To this end, the recycling center is sponsoring a collection event Saturday from 9 a.m. to 1 p.m. at the site at 405 Watters St., allowing Floyd County residents to dispose of hazardous waste and electronics in a free, environmentally sound method.
“Labels on hazardous materials are required by federal law. Signal words such as flammable/combustible, poison/danger, explosive/reactive, corrosive, warning, caution, words that the conscientious consumer would recognize and know,” said Turner.
However, people still hoard hazardous waste in their garages, bathrooms, basements and kitchens that may not appear to be hazardous, she said. When the product becomes unused it is usually thrown in the trash, where it can cause harm to the rest of the community by infiltrating drinking water. Sanitation workers are especially at risk, because the waste could ignite in the trucks. If the product is not thrown in the trash, it is sometimes sent down the drain, creating polluted drinking water if the sewage system gets overloaded.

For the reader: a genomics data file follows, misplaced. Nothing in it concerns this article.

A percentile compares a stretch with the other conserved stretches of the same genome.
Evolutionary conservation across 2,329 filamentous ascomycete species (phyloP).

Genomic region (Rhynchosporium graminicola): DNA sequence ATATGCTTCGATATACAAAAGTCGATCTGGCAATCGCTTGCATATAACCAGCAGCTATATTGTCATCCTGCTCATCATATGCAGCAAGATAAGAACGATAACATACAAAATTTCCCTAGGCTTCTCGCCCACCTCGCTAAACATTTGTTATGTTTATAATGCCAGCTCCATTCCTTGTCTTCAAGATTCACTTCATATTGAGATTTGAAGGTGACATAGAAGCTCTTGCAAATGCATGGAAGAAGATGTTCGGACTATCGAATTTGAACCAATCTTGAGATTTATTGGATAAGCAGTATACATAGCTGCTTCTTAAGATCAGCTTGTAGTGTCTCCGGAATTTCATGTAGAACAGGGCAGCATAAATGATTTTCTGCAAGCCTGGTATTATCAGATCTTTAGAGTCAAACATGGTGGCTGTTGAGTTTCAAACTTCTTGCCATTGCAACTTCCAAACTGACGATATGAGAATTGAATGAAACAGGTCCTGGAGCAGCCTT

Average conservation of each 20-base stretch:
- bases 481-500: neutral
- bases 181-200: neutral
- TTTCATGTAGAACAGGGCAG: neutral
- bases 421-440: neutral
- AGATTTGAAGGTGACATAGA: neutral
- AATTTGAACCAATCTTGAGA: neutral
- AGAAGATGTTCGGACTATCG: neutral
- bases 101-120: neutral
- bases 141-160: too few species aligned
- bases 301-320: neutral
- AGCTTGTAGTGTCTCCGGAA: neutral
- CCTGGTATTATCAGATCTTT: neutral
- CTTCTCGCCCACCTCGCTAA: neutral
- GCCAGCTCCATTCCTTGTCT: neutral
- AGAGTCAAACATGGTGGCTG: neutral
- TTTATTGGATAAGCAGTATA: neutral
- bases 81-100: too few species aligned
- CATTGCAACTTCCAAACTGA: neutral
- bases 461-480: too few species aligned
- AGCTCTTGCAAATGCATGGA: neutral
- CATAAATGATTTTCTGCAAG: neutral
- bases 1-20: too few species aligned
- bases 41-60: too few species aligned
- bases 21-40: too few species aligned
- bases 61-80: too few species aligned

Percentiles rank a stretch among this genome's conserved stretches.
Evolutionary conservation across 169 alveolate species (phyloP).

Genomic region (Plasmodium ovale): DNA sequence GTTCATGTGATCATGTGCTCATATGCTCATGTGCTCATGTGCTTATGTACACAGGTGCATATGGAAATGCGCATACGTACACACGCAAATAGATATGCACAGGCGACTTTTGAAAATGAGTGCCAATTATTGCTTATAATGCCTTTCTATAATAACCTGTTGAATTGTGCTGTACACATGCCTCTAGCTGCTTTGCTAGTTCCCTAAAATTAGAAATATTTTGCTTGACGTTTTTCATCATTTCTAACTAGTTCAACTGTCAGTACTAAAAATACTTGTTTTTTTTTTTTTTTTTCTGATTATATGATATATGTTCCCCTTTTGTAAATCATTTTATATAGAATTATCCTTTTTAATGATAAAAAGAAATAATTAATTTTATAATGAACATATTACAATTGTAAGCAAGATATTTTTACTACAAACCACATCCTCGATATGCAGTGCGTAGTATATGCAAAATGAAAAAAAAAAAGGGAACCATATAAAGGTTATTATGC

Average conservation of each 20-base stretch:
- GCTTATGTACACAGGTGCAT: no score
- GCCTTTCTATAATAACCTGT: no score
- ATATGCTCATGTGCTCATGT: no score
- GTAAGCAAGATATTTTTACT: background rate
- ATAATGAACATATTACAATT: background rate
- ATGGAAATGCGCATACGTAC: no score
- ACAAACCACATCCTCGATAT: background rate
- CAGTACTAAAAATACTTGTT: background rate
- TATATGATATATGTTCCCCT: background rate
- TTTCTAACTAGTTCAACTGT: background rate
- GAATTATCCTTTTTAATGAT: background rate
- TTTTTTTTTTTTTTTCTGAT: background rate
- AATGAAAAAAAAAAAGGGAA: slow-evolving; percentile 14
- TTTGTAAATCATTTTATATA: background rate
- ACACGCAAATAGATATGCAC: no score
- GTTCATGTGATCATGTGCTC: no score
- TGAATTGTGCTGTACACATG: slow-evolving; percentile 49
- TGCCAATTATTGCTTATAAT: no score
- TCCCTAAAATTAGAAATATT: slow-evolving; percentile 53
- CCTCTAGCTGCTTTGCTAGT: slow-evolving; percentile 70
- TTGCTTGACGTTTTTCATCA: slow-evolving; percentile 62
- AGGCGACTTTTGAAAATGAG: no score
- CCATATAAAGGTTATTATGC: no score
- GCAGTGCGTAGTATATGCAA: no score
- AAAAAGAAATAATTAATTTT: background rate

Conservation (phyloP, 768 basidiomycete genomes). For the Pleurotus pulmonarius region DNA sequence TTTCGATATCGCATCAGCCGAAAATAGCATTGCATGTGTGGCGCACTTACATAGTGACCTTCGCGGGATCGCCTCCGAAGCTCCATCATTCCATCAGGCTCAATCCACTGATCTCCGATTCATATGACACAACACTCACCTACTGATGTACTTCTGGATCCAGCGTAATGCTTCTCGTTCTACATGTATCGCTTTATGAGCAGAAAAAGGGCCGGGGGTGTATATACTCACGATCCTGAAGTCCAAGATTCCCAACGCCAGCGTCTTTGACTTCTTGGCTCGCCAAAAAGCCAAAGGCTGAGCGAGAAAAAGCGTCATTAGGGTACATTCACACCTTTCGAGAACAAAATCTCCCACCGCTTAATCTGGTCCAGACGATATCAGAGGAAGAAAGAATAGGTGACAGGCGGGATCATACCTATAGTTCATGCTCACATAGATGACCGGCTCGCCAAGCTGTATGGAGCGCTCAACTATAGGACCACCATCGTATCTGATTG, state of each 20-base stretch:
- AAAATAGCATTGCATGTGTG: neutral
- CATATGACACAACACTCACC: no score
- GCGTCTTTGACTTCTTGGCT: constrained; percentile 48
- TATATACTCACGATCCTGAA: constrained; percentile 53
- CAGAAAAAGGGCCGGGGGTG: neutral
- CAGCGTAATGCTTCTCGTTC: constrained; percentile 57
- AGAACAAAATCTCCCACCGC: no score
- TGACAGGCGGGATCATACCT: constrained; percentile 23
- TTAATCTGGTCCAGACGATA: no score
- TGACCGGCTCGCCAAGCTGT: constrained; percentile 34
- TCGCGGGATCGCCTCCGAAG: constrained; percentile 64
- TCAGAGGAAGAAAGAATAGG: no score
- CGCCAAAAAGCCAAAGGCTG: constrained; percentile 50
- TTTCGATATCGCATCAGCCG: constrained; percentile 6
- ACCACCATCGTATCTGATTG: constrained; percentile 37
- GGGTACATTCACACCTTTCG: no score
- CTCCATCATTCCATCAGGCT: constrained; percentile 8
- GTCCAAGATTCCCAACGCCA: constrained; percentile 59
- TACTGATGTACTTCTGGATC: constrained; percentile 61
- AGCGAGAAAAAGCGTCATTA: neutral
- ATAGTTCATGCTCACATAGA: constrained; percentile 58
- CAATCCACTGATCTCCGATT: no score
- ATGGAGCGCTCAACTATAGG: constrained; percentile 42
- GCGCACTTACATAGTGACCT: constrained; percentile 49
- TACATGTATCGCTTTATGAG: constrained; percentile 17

The hazardous waste products that will be accepted Saturday are disinfectants, ammonia, bleach, herbicides, pesticides, paint and paint related products, pool chemicals, automotive fluids, oven, tub, tile and toilet bowl cleaners, batteries, florescent bulbs, computers and all peripheral equipment, televisions, test equipment, telecommunication equipment, fax machines, scanners and all other types of electronic equipment.
Products not to bring are medical waste, radioactive waste, electric appliances and explosives.
For more information call the recycling center at 706-291-5266 or visit their website at www.romefloydrecycles.org. for more detailed information. Appointments are required.
Tayler Critchlow, a junior at Armuchee High School, is an intern with the Rome News-Tribune.